Tuesday, March 26, 2013

Friday, March 22, 2013

Reckless Triumphant - Joe Namath's Knees

Continuing with the recent string of posts from Dekalb All-Stars, here is some newer material from the almighty Reckless Triumphant.  Nat has played in some of the most classic Dekalb outfits known to man, including The Metroids, The Oracles,  and Things Falling Apart.  These batch of songs (submitted just for this blog post) explores Nat's wonderfully unique approach to songwriting with rock-ish guitars.  This collection of tunes has moments where it feels like you could be listening to Stephen Malkmus's homemade demo tapes.  The lucid nature of Nat's lyrics are typically poignant but also contain hilarious elements that are hard to pin down exactly WHY they are so funny or the coordinates of the twisted sense of reality where they were born. It must be the english major in him and his love for wordplay.  I've collaborated with Nat in a number of ways over the years and have always been impressed with his skills on guitar (among other instruments) but also the way he writes songs.  I could never seem to think of interesting progressions and vocal melodies in the way that seems natural to Nat.  It's a neat thing to watch, let alone hear.  Here for the world to hear is Joe Namath's Knees.

Thursday, March 21, 2013

Fingers Lift - What Never Kills Me

Fingers Lift is the solo project of one of the main contributors to Things Falling Apart.  The album consists of fairly stripped down applications of acoustic guitar, possible ukelele, trumpet, banjo, strange loops, and organ.  What is most striking to me about this album is how these songs seem like they are built primarily from the vocal melodies as the core foundation.  Some songs are lush with looping harmonies and interweaving melodies that drive the songs more than any of the instruments being plucked out in the background, existing almost as an afterthought (Mystery Tracks and Stop Digging Holes).  Sonically and lyrically, the music invokes images of a deep and lonely winter.  Yet there is a sense of warmth, too.  Kind of like being alone while watching yourself getting snowed in at a remote cabin with a fireplace and a stack of wood.  I find it pretty unbelievable that the majority of this album (if not all) was recorded to a four track cassette recorder.  The sonic quality here is pretty phenomenal.  I guess if Springsteen's Nebraska can sound that good on a four track, there's no reason this can't either.  Get Lifted.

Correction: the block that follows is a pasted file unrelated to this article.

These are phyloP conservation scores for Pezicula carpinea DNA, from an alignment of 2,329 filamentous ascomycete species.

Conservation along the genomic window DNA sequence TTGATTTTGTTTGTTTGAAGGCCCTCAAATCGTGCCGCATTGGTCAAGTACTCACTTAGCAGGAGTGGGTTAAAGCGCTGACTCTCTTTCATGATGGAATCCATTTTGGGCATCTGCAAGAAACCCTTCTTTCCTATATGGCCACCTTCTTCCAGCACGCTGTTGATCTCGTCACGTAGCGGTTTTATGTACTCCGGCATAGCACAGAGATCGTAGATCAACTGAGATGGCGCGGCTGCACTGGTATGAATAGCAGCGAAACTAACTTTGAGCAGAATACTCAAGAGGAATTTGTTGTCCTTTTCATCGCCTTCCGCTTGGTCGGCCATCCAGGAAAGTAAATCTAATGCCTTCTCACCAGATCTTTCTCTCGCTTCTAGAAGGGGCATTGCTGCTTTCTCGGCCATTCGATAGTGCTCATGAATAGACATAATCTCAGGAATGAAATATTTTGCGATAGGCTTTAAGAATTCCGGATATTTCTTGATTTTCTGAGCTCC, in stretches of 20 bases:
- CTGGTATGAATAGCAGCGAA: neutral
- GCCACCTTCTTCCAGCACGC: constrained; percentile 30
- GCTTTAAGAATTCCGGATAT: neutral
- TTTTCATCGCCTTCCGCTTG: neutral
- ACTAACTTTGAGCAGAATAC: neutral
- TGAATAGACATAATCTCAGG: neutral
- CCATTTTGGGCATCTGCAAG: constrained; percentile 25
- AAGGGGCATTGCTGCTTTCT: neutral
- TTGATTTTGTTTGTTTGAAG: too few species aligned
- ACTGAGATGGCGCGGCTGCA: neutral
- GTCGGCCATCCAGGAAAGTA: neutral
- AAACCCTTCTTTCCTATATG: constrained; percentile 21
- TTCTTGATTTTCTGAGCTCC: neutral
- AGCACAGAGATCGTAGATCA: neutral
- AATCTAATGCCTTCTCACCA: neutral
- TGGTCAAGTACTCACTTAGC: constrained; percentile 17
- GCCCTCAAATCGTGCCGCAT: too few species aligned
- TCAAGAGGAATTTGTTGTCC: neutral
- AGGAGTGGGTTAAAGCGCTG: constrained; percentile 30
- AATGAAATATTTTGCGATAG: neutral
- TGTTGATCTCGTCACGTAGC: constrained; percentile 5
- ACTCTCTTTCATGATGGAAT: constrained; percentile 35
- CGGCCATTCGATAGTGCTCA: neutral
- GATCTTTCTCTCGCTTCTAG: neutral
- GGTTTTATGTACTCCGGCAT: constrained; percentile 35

Saturday, March 9, 2013

TV Peanut - TV Peanut

Ryan Green is what I would refer to as a "Dekalb All-Star" (term courtesy of Mayilu and/or Danielle).  His roster list of bands he's been is quite impressive: The Oracles, the rock version of Handmedown Satellites, Siseeouiweed, Things Falling Apart, Nancy Drew Ghost Parade (I think?), Little Headhunter, Della Drive and the Dellettes, pretty much every band that has played the Dekalb Scrambler in the last 10 years and probably a million other things I am forgetting.  Ryan's main axe is piano.  I have known few other musicians capable of holding their own on that instrument the way Ryan does.  He is also an incredibly tasteful drummer to boot.

This release is a hard to find rarity (from what I hear) recorded sometime in the early aughts.  I think it showcases Green's obvious knack for keyboard composition.  I will post what he wrote me when I asked permission to share this album here: